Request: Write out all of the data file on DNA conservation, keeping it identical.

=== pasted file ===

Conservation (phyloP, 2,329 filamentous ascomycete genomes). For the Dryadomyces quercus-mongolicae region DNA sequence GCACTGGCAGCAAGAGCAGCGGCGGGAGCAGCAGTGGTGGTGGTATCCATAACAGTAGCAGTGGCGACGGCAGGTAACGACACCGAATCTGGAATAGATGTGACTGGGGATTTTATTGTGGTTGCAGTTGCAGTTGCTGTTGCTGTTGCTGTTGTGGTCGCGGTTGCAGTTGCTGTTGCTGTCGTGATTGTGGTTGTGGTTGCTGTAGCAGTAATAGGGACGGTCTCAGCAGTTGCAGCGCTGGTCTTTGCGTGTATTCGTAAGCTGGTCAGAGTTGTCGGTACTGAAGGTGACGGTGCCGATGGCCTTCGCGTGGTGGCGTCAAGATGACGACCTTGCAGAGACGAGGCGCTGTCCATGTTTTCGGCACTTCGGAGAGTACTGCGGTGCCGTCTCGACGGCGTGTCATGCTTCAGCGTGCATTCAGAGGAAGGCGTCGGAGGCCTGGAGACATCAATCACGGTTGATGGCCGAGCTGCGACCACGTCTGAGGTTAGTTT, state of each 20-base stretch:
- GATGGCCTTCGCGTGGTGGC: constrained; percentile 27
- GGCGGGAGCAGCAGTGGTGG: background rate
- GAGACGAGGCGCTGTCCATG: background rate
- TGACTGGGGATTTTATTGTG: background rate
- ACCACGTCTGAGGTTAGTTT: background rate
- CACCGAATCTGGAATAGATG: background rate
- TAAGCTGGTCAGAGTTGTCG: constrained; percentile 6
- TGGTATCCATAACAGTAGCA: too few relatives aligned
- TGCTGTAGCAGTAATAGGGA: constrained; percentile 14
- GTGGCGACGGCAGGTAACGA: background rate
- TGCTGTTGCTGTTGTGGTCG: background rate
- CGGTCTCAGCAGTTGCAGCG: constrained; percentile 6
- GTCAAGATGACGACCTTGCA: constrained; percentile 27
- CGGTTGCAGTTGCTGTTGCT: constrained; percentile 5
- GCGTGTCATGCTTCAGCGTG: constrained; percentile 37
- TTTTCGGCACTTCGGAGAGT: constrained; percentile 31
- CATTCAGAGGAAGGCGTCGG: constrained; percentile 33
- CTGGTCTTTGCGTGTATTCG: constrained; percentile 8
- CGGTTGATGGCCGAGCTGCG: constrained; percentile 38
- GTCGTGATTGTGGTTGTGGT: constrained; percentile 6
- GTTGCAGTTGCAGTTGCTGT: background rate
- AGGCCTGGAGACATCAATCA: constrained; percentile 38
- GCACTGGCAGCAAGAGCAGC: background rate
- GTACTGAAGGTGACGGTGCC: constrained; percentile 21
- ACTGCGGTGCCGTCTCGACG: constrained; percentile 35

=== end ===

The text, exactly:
Conservation (phyloP, 2,329 filamentous ascomycete genomes). For the Dryadomyces quercus-mongolicae region DNA sequence GCACTGGCAGCAAGAGCAGCGGCGGGAGCAGCAGTGGTGGTGGTATCCATAACAGTAGCAGTGGCGACGGCAGGTAACGACACCGAATCTGGAATAGATGTGACTGGGGATTTTATTGTGGTTGCAGTTGCAGTTGCTGTTGCTGTTGCTGTTGTGGTCGCGGTTGCAGTTGCTGTTGCTGTCGTGATTGTGGTTGTGGTTGCTGTAGCAGTAATAGGGACGGTCTCAGCAGTTGCAGCGCTGGTCTTTGCGTGTATTCGTAAGCTGGTCAGAGTTGTCGGTACTGAAGGTGACGGTGCCGATGGCCTTCGCGTGGTGGCGTCAAGATGACGACCTTGCAGAGACGAGGCGCTGTCCATGTTTTCGGCACTTCGGAGAGTACTGCGGTGCCGTCTCGACGGCGTGTCATGCTTCAGCGTGCATTCAGAGGAAGGCGTCGGAGGCCTGGAGACATCAATCACGGTTGATGGCCGAGCTGCGACCACGTCTGAGGTTAGTTT, state of each 20-base stretch:
- GATGGCCTTCGCGTGGTGGC: constrained; percentile 27
- GGCGGGAGCAGCAGTGGTGG: background rate
- GAGACGAGGCGCTGTCCATG: background rate
- TGACTGGGGATTTTATTGTG: background rate
- ACCACGTCTGAGGTTAGTTT: background rate
- CACCGAATCTGGAATAGATG: background rate
- TAAGCTGGTCAGAGTTGTCG: constrained; percentile 6
- TGGTATCCATAACAGTAGCA: too few relatives aligned
- TGCTGTAGCAGTAATAGGGA: constrained; percentile 14
- GTGGCGACGGCAGGTAACGA: background rate
- TGCTGTTGCTGTTGTGGTCG: background rate
- CGGTCTCAGCAGTTGCAGCG: constrained; percentile 6
- GTCAAGATGACGACCTTGCA: constrained; percentile 27
- CGGTTGCAGTTGCTGTTGCT: constrained; percentile 5
- GCGTGTCATGCTTCAGCGTG: constrained; percentile 37
- TTTTCGGCACTTCGGAGAGT: constrained; percentile 31
- CATTCAGAGGAAGGCGTCGG: constrained; percentile 33
- CTGGTCTTTGCGTGTATTCG: constrained; percentile 8
- CGGTTGATGGCCGAGCTGCG: constrained; percentile 38
- GTCGTGATTGTGGTTGTGGT: constrained; percentile 6
- GTTGCAGTTGCAGTTGCTGT: background rate
- AGGCCTGGAGACATCAATCA: constrained; percentile 38
- GCACTGGCAGCAAGAGCAGC: background rate
- GTACTGAAGGTGACGGTGCC: constrained; percentile 21
- ACTGCGGTGCCGTCTCGACG: constrained; percentile 35